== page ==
Taking on the role of executor to a family member or loved one’s estate can feel like a great honor. However, agreeing to act as the executor or personal representative comes with far more responsibility than most people realize.

The executor to an estate doesn’t just read a will and distribute assets. The position requires you to handle all of the deceased’s unfinished business; from settling unpaid debts to locating all of their assets. Not to mention what could be a long and burdensome process in probate court.

Before you sign on to be an executor, there some important factors to consider. Here are a few things you should know before you agree to serve as an executor to a loved one’s estate.

It’s a time commitment

Before you accept the role of executor to an estate, you’ll want to think about how the duties will fit into your daily life. The probate process can take months or even years, depending on the size of the estate and the number of beneficiaries.

If you have a busy work schedule or demanding home life that’s hard to step away from, adding the responsibility of executor may not be realistic for you. However, you can request to see a current copy of the will before accepting the position to get a sense of what your duties will entail.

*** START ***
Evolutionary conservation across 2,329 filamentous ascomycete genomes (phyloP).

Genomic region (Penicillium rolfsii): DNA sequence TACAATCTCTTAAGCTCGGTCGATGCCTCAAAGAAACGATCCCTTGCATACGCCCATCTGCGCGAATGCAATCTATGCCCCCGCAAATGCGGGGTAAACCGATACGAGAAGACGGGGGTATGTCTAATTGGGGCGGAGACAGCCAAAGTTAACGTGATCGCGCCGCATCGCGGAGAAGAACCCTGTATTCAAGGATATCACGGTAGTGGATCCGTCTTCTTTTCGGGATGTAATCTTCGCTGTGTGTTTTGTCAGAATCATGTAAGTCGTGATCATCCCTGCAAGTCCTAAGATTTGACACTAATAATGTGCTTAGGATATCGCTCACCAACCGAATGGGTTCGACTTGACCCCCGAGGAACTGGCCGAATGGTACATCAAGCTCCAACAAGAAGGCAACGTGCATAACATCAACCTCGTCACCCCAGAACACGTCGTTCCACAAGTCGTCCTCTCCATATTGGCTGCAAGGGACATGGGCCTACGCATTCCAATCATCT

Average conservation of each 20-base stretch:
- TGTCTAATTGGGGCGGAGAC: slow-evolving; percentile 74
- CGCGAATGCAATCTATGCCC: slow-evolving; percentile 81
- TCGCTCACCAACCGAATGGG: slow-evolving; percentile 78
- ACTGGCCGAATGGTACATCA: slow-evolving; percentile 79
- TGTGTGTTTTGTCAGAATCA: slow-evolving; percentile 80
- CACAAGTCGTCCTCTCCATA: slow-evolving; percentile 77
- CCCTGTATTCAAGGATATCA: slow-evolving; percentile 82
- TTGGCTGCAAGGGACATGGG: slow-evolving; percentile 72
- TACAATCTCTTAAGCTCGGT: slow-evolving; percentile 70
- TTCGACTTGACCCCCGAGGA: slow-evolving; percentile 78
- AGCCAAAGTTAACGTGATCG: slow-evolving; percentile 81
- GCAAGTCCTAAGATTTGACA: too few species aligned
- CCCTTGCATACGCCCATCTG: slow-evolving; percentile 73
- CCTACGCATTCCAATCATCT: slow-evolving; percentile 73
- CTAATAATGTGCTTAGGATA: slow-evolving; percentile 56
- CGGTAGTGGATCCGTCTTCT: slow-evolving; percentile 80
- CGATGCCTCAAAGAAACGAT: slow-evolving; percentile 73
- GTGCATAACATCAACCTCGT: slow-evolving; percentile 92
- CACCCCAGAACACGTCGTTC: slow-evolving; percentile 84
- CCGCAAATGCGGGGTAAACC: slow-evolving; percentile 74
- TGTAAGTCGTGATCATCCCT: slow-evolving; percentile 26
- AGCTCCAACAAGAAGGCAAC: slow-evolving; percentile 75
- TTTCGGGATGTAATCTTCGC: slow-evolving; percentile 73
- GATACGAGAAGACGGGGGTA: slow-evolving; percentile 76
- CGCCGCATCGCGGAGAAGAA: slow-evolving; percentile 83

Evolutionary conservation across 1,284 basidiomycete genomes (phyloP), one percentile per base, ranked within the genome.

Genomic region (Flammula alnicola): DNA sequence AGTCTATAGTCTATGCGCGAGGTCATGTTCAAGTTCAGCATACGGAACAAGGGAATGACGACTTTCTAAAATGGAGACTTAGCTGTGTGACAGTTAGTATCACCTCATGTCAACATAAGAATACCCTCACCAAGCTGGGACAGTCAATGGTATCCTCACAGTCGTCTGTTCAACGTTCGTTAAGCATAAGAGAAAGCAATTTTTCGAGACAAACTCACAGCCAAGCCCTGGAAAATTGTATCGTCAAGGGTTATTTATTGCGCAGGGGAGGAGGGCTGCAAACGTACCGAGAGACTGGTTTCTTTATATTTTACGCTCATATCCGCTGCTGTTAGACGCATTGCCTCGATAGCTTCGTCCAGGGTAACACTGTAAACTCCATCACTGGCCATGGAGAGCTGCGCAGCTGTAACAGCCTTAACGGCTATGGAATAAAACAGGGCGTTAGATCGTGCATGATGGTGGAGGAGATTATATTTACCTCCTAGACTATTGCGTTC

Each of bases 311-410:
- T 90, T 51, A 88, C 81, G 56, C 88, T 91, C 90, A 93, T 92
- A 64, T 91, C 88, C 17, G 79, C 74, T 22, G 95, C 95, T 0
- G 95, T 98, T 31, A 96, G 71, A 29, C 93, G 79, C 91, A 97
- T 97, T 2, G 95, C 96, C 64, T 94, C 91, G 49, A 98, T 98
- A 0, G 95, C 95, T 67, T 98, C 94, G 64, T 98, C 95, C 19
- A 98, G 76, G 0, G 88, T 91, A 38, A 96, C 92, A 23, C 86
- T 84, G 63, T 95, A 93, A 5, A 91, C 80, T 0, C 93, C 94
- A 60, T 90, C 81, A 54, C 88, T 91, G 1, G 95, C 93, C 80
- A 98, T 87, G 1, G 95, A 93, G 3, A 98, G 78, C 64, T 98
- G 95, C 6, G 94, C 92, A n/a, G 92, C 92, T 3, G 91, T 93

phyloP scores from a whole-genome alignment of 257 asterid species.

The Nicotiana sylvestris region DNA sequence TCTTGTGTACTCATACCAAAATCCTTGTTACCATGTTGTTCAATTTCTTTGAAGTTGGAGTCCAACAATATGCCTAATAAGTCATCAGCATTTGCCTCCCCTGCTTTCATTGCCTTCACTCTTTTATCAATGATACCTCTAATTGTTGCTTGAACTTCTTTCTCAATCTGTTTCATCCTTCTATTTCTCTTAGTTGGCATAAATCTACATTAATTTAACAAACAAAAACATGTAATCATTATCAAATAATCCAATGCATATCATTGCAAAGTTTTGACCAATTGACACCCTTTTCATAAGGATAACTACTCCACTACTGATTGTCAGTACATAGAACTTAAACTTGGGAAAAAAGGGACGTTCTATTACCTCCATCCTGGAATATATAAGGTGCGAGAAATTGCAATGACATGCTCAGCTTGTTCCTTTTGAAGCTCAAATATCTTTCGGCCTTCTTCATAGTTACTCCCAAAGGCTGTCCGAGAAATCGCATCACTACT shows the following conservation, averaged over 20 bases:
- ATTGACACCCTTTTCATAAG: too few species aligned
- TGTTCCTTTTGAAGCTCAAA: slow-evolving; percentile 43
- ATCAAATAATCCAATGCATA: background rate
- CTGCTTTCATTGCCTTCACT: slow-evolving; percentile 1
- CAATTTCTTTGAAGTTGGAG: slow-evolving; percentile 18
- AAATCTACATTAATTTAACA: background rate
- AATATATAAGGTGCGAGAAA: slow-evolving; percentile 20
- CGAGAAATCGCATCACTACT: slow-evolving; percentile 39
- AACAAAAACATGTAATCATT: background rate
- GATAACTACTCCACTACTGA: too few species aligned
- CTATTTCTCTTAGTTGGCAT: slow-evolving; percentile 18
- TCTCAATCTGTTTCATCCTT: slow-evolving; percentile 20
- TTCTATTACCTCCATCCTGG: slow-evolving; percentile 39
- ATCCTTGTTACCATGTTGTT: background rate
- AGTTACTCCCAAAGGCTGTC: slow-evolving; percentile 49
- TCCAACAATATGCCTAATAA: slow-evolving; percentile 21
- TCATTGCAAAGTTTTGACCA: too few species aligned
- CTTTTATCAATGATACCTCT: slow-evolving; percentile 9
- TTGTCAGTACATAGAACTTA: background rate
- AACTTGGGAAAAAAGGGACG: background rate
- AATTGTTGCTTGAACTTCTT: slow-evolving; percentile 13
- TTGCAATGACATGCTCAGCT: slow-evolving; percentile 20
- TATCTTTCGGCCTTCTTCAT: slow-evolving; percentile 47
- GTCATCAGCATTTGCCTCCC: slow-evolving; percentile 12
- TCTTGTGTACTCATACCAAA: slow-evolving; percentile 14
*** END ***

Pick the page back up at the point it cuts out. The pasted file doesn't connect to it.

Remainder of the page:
There may be disputes

Everyone has heard horror stories about relatives fighting over their inheritance – sometimes even before the funeral is over. While the executor of an estate simply acts as the messenger for the deceased, sometimes enforcing a loved one’s legacy can lead to uncomfortable family conflicts.

Before you accept the appointment of executor, ensure that your loved one’s will has clear instructions on how you should handle the distribution of their assets. If you notice any big red flags, such as one sibling getting more than another, you may consider leaving the job to someone else.

You will be personally liable

When you act as executor, you’ll have to follow the state’s executor laws strictly. Executors to an estate are personally liable for the proper administration of the deceased’s finances and possessions. If you should misrepresent assets or shortchange a beneficiary, the IRS or beneficiaries will hold you personally accountable.

Whether you’re dealing with a large or small estate, certain tasks may seem complicated or overwhelming. Many executors will choose to consult with an attorney or hire them for the entire process to ensure they are serving in accordance with state laws.

Acting as executor is a big undertaking, but the responsibility must fall to someone. Before you accept the position, be sure you understand what is required from you and whether you are prepared for the role.